The Supreme Court decision in American Radio Association, AFL-CIO v. Mobile Steamship Association, 419 U.S. 215 (1974), held that an Alabama court’s injunction against picketing of foreign-flagged ships for alleged substandard treatment of their crewmembers did not violate the free-expression rights guaranteed by the First and 14th Amendments.

The opinion, written by Justice William H. Rehnquist, focused chiefly on the issue of whether Alabama was precluded from intervening on the basis that the action involved a commercial matter pre-empted by federal action under the National Labor Relations Act, originally adopted in 1935. Rehnquist indicated that the decision rejecting the idea of such pre-emption in Windward Shipping v. American Radio Association,AFL-CIO (1974) applied to this case.

Having so decided, Rehnquist noted that Alabama had an expressed policy prohibiting secondary boycotts and that the injunction in question furthered this policy. The Alabama Supreme Court had relied on Teamsters Union v. Vogt, Inc. (1957) to conclude that “if the picketing compromised valid public policies, it was not protected by its putative purpose of conveying information.” Rehnquist observed that “Vogt endorsed the view that picketing involves more than an expression of ideas.” It had also established that states had a “broad field” of action in such cases. Rehnquist further denied that the opinion in Amalgamated Food Employees Local Union 590 v. LoganValley Plaza (1968) permitting picketing in this case because Logan Valley involved “the location of the picketing, not its purpose.”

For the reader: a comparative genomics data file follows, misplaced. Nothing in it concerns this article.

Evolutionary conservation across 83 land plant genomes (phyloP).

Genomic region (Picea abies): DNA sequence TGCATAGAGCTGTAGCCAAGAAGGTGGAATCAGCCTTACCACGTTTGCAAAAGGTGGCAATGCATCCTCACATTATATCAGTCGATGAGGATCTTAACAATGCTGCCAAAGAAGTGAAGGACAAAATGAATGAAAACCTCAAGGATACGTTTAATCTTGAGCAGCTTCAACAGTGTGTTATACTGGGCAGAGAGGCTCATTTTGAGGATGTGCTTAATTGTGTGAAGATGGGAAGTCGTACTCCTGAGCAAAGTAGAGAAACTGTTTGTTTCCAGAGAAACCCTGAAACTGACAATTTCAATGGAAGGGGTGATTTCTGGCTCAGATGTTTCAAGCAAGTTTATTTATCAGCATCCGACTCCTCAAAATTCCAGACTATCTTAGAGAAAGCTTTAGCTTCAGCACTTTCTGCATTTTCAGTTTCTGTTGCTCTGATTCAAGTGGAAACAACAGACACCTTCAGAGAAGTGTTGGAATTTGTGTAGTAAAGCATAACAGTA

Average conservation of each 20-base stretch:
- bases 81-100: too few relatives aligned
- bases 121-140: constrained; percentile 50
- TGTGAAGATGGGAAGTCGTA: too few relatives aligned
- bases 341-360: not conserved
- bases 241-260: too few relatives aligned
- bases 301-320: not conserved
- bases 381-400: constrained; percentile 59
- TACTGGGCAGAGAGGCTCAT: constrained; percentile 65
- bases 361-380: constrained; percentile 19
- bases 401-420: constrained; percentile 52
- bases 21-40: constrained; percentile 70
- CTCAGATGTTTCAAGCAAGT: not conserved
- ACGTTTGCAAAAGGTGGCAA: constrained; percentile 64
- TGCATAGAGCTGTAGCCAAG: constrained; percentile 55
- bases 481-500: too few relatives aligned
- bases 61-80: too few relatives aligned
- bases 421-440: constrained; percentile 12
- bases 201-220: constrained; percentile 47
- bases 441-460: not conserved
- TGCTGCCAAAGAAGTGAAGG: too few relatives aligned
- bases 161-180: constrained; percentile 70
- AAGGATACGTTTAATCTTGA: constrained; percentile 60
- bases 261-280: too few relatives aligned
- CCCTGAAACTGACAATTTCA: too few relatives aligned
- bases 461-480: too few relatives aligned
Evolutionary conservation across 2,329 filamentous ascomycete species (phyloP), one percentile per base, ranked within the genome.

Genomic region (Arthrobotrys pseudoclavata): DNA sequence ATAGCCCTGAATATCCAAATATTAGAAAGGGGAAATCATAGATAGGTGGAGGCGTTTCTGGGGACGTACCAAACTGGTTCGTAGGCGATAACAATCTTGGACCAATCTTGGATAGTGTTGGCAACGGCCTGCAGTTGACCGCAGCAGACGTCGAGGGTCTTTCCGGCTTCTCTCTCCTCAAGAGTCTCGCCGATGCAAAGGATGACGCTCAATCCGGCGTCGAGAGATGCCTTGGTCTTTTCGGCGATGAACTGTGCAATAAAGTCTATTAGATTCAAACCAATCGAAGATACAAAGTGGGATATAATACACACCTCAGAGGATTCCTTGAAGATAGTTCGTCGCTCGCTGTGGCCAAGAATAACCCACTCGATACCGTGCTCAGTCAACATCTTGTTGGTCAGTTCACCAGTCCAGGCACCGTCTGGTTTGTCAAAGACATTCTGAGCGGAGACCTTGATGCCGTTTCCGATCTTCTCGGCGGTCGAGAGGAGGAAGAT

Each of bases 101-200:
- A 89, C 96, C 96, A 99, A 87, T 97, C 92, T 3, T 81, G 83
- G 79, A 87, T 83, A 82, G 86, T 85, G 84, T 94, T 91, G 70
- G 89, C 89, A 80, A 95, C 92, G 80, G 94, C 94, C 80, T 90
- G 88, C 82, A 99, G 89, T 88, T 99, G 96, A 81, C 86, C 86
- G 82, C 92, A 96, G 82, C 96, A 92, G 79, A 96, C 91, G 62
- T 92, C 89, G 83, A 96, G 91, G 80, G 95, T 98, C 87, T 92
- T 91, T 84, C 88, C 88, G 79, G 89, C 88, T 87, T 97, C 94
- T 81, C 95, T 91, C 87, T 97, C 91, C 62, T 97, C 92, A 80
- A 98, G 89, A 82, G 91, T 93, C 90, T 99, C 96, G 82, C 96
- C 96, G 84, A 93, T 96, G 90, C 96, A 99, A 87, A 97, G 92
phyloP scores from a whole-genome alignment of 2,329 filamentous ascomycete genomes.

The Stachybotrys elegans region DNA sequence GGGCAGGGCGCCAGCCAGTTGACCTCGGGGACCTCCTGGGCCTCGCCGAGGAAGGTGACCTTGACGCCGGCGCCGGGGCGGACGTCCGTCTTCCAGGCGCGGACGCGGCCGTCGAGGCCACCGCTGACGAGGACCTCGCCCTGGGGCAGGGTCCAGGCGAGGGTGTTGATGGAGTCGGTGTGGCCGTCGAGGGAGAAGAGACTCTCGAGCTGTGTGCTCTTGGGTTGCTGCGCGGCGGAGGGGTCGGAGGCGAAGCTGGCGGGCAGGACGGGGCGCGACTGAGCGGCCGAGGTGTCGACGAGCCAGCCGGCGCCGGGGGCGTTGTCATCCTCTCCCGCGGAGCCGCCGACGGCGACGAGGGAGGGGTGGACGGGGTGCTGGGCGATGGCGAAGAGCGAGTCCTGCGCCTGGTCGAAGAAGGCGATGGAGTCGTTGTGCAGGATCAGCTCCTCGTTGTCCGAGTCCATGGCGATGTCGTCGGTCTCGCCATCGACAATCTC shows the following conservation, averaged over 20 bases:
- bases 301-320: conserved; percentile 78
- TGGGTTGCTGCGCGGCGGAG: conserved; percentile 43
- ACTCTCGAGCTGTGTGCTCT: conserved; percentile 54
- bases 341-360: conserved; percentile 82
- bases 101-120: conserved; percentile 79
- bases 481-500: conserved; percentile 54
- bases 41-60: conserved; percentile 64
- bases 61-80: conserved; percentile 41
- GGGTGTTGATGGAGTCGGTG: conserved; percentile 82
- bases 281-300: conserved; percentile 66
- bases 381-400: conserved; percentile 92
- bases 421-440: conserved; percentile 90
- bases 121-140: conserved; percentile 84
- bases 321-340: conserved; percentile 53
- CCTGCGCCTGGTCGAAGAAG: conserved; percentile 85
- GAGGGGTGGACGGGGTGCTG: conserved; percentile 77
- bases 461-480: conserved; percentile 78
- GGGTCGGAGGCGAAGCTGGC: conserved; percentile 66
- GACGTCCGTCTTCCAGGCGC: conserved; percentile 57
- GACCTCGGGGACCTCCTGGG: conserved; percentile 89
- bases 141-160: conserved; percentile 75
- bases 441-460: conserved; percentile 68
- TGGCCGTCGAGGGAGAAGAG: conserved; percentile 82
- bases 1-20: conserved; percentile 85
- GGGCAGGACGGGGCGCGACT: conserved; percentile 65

Justice William O. Douglas’s dissent focused on what he considered to be the adverse environmental impact of foreign-flagged ships. Justice Potter Stewart based his dissent, joined by Douglas and two other justices, on his belief that the issues affected commerce and thus fell under the authority of the National Labor Relations Board not the states.

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